Fremantle Prison was originally a prison for, and built by, convicts shipped over from England. At first England just shipped over petty criminals – like bread thieves – but over time they started slipping more dangerous criminals – like rapists and murders – onto the convict ships. Once England stopped shipping its criminals to Australia, it became a regular prison (i.e., for local prisoners).
Entrance to the prison grounds
The prison yard
The cells were really, really tiny and convicts/prisoners stayed in them for much of the day. In later years, they knocked down walls to make the cells double this size, but they it got crowded again and so they put in bunk beds and made two prisoners share the double sized cells.
In later years, they let some of the prisoners paint in their cells:
The only place that wasn’t tiny and dark was the chapel, which had big windows and a high ceiling so as to feel open and bright. Threatening to revoke one’s time in the chapel was a good way to keep prisoners in line.
We got to try out going into a solitary confinement cells, with the tiny window closed up and all the lights off. Prisoners would be placed in there for 23 hours a day, with 1 hour of exercise which consisted of running back and forth across a small yard. The walls on each side of the yard had placards with numbers and the guards would yell out a number and you’d have to run to that number on the opposite wall. And repeat. For an hour. And then back to your cell!
Behind that second door is a solitary confinement cell.
Here’s where you’d get flogged, if you were given a flogging as punishment:
And if you were sentenced to death, here’s the gallows where they would hang you:
There was a big riot in 1988 and the prison closed in 1991, and shortly thereafter became a museum. What you see in the prison is pretty much what it would have been like right before it closed – very bleak.
Other fun facts about Fremantle (the city, not the prison):
The Noongar name for Fremantle is Walyallup.
The locals call it Freo.
Little Creatures Brewery is there – they make pretty good beer.
Wearing my Steel & Oak hoodie at a brewery again. It was unseasonably cold in Western Australia and that was the only hoodie I brought!
Here I am breaking the law in Fremantle. #ThugLife
Rottnest Island is 18 km west of Fremantle and is home to the cutest animal in the world: the quokka! Quokkas are small marsupials – about the size of a small house cat. They live almost exclusively on Rottnest (there is a very small population (~400) on the mainland), where there are between 8,000-12,000 living on the 19 km2 island. Having no predators, these adorable little guys are super friendly and will come right up to you (mostly hoping you will feed them, which you shouldn’t because they can’t digest people food and it makes them sick). They are considered a vulnerable species and it’s against the law to even touch them1, unless you are Cookie Monster. I really, really wanted to bring one home as a pet but (a) it’s illegal and (b) I think the cats might try to eat a quokka if we had one.
Getting a selfie with a quokka is a trendy thing to do. Here’s some lady doing so with a selfie stick.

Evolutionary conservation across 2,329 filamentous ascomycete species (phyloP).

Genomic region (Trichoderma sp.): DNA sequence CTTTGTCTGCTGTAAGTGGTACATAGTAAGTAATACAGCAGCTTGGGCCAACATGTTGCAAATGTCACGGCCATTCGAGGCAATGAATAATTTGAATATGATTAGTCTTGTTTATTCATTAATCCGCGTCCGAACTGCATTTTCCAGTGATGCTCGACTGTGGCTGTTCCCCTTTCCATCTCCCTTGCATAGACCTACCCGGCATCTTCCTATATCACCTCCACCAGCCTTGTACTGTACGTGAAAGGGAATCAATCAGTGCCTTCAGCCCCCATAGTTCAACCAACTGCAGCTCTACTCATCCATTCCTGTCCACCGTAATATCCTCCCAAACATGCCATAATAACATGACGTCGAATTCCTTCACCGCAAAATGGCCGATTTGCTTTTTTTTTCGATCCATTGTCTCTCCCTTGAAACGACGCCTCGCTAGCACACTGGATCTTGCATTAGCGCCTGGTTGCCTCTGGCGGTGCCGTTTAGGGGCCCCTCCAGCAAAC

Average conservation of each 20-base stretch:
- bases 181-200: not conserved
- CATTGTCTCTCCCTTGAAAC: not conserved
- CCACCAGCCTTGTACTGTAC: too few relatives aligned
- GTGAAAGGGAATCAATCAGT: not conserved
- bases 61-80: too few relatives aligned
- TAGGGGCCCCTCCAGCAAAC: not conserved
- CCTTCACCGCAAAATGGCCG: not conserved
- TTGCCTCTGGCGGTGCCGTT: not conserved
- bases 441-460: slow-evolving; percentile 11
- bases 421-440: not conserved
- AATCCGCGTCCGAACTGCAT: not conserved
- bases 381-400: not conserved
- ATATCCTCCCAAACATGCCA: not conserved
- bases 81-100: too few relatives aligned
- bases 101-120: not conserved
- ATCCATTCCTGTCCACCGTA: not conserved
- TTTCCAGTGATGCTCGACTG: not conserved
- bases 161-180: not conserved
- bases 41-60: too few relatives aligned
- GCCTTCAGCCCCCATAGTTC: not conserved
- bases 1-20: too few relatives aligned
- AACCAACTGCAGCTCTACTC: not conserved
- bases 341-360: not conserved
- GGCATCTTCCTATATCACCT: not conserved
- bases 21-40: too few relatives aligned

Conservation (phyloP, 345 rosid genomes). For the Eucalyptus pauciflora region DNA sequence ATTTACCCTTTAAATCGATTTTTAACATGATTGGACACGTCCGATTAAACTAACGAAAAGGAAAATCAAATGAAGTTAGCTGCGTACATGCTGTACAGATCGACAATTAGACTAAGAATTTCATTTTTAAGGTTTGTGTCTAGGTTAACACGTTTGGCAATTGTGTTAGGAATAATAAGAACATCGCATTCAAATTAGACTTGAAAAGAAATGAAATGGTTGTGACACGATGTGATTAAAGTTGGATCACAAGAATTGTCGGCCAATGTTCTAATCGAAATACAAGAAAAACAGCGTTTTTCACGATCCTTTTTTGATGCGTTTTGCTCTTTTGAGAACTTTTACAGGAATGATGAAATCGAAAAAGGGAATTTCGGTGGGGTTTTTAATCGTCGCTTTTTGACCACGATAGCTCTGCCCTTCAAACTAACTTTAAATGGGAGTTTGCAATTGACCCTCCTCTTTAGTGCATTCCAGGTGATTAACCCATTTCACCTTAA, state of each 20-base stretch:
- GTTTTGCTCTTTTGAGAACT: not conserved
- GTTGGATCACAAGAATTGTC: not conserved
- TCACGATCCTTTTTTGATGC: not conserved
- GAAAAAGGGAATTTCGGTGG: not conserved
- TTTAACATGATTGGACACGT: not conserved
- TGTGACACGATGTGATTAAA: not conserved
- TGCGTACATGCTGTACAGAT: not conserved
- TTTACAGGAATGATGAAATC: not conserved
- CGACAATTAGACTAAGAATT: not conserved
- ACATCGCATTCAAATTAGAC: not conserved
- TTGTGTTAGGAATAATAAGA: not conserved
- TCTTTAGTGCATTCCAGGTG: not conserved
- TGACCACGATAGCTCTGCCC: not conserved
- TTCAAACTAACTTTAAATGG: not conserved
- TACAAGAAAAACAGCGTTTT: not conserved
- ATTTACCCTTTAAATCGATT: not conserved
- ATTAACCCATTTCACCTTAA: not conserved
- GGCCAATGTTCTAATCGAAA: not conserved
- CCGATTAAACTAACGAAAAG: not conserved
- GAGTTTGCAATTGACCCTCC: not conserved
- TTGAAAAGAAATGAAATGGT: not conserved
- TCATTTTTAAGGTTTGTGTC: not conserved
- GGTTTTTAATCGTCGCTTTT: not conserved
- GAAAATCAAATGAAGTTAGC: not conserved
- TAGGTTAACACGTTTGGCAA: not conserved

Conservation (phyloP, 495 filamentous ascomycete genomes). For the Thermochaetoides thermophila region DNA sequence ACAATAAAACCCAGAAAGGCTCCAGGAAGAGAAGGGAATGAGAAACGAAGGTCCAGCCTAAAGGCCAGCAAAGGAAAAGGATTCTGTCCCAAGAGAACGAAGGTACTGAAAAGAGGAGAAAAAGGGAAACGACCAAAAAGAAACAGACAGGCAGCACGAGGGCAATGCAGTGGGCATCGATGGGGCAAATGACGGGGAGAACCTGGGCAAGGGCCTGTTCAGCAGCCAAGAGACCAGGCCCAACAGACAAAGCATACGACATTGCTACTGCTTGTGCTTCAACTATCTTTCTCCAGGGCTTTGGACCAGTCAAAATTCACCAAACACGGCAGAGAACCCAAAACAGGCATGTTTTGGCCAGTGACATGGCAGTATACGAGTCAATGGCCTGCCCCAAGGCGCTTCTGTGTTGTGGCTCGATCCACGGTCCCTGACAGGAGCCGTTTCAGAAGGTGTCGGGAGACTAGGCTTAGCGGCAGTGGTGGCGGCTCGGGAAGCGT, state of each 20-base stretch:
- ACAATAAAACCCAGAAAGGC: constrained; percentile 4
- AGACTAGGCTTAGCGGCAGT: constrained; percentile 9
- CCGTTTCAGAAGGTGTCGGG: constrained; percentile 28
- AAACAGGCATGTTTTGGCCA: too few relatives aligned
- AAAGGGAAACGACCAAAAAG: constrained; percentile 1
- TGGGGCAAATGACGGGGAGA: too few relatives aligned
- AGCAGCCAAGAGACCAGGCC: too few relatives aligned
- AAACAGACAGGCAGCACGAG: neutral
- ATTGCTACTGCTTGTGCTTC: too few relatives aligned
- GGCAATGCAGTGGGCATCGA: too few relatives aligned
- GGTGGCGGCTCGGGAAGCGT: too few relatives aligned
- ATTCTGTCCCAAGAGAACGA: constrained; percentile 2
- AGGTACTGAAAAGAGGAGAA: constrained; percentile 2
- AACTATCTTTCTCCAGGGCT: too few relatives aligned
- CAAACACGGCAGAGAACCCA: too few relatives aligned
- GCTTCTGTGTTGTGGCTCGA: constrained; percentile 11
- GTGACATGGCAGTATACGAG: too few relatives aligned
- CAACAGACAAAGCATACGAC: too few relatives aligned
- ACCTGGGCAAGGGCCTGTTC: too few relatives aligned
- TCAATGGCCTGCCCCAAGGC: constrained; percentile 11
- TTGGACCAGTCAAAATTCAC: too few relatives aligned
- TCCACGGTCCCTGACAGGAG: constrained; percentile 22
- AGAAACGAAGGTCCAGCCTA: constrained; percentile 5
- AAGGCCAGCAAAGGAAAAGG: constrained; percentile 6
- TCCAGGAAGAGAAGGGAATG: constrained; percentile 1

I’m too cool for a selfie stick, but I got an amazing quokka selfie2 the old fashion way (i.e., holding the camera):
This little quokka showed up in the restaurant we had lunch in and was tugging on my pant leg as if so say “spare a french fry for a hungry quokka?”
Other fun facts about Rottnest Island:
It was named by a Dutchman who mistook the quokkas for giant rats – it means “rat nest island”.
The locals refer to Rottnest Island as “Rotto”.
The original Noongar name for Rottnest Island is Wadjemup.
No one is allowed to live on Rottnest unless they have a job that requires them to work on the island outside of the hours that the ferries run. For example, if you were a baker at a bakery, you could live on the island because you’d need to do your baking very early in the morning, but if you were a cashier i that bakery, you’d be required to ride the ferry to and from the island every day to get to work.
The island was at one point used as a prison for indigenous people. It was also used as a location for a reformatory for boys.
A large part of the island was de-forested as people who settled there were unable to farm, due to the poor soil, so they made their living by harvesting salt from the salt lakes, which required fire, which require cutting down trees. They are now trying to re-forest it3.
The tour guide on the Rottnest Island ferry, like the Margaret River bus tour guide, told us a few things that were just not true. Notably, she said that the government of Western Australia spent $26 billion developing Elizabeth Quay in Perth. According to Wikipedia, the government spent $440 million and then got back $134 million from selling property to developers. The tour guide on the bus told us that “quokka” is the Noongar word for “food”, but I have been unable to verify this through my extensive Googling4.
As previously mentioned, the Byron Bay portion of the trip was booked with the intention of going surfing, but due to my injured hip, I was barely able to walk and so surfing, along with its required jumping up and balancing on a surfboard, was not a thing I could do. Byron Bay was beautiful though and I had a great time hanging out with Tanya and Greg.
Highlights of Byron Bay:
The beaches. So lovely.
I found a giant dead jellyfish on the beach. Until I found it, I had forgotten that I should be worried about getting stung by a jellyfish!